Advanced Micro Devices Inc. (NYSE: AMD) had an unusual end-of-week gain. It was a move that would have been missed by many investors. Still, this all fits in with the ongoing theme of a turnaround.
24/7 Wall St. recently identified nine stocks that could double in 2014, and AMD was one of those companies. There are, of course, risks in this scenario. And it is impossible for many investors to forget that AMD has managed to disappoint for years. Much of the potential gains discussed are, of course, at the potential expense of Intel Corp. (NASDAQ: INTC). These companies simply remain too intertwined to ignore.
Friday’s big stock gain was after AMD CEO Rory Read made an appearance on CNBC’s Fast Money on Thursday. AMD has not exactly been the greatest media hound of late, and this was to talk up the lesser importance of AMD’s PC market. Read also talked up building long-term strategic relations via winning both platform processor and graphics wins for the Xbox One and PS4. Creating a broader reach in servers and embedded systems is a move as well.
If you want proof that AMD is migrating away from just PCs — some 4% or so of AMD revenues were outside of PC applications when Read took over. That figure is about 30% now. Both Seeking Alpha and Motley Fool have both talked up AMD recently in winning over Intel in the lower-end desktop chips.
While PC sales remain weak, investors have to understand that even a 1% or 2% gain in total market share against Intel represents only a drop in the bucket at Intel. It represents, however, a huge revenue gain for AMD.
AMD also recently raised capital in a refinancing move. The ratings agencies gave a mixed view, but our take was that AMD managed to push out its debt maturity schedule handily in that move — similar to what Sirius XM Holdings Inc. (NASDAQ: SIRI) did in recent years.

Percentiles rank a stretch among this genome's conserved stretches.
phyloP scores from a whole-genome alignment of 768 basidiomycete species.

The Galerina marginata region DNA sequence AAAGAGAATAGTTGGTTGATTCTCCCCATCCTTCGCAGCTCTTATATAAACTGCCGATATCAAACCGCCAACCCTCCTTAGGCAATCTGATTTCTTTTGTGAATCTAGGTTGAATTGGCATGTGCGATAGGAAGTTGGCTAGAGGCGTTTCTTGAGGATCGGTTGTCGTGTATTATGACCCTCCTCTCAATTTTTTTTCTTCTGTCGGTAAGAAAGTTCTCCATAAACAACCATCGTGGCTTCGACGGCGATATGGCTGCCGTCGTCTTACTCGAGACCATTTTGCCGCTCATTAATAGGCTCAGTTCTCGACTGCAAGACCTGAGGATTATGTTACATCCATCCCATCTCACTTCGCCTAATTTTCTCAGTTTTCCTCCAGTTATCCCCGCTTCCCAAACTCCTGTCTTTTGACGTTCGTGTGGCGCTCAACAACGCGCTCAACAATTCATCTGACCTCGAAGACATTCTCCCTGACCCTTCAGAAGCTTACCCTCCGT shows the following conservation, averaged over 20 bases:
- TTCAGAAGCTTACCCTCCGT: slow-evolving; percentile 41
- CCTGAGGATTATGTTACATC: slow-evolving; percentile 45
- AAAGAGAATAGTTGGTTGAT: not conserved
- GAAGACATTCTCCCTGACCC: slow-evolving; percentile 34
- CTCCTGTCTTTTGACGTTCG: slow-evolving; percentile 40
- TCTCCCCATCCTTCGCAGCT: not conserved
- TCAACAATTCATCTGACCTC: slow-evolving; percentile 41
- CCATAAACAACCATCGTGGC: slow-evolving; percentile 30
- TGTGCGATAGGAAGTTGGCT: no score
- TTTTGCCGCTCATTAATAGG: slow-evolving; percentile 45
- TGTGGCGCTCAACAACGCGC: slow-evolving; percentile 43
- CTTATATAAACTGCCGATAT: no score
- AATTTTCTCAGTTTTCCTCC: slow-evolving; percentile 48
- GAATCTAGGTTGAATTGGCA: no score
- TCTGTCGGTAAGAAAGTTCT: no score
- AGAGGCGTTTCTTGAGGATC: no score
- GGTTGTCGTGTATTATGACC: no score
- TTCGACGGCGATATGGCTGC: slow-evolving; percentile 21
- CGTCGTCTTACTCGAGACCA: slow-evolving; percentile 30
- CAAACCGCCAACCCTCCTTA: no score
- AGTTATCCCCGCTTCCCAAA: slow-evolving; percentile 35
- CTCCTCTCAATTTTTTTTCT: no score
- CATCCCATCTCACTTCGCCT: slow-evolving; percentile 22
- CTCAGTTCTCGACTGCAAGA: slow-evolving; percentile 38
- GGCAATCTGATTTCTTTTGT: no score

Perhaps the biggest wild card of them all is speculation that a buyer could swoop AMD up without anyone noticing. This buyout is not even really a rumor, but as Qualcomm Inc. (NASDAQ: QCOM), ARM Holdings PLC (NASDAQ: ARMH) and others want a better way to compete against Intel, we do not view this as impossible.
Then if you go back to Intel, the reality is that if AMD ever manages to recapture much in the PC and server markets comes with great upside. That upside would not just be a double either: AMD trades at 0.5 times expected 2014 sales, but Intel trades at 2.3 times expected 2014 sales. We would not at all expect the same sort of multiple, but that means the market values each revenue dollar as being worth 4.6 times that of AMD.
AMD shares were at $3.73 on Thursday, but closed up 5.9% to $3.95 on Friday. The volume was some 55.5 million shares — 150% of a normal day’s trading volume.
We are, of course, factoring in what was disappointing guidance with its January earnings report. Shares dropped from $4.17 down to $3.67 on that news, and the stock traded as low as $3.29 after. The shares briefly hit $4.02 on Friday, topping $4 for the first time since AMD’s earnings report.
When we published AMD as one of nine stocks that could double in 2014, AMD shares were trading at $3.48. AMD shares would have to now rally 75% for this double scenario to have played out. This remains active on the list of potential doubles, whereas two other stocks on that list have already been downgraded as likely to only remotely possible.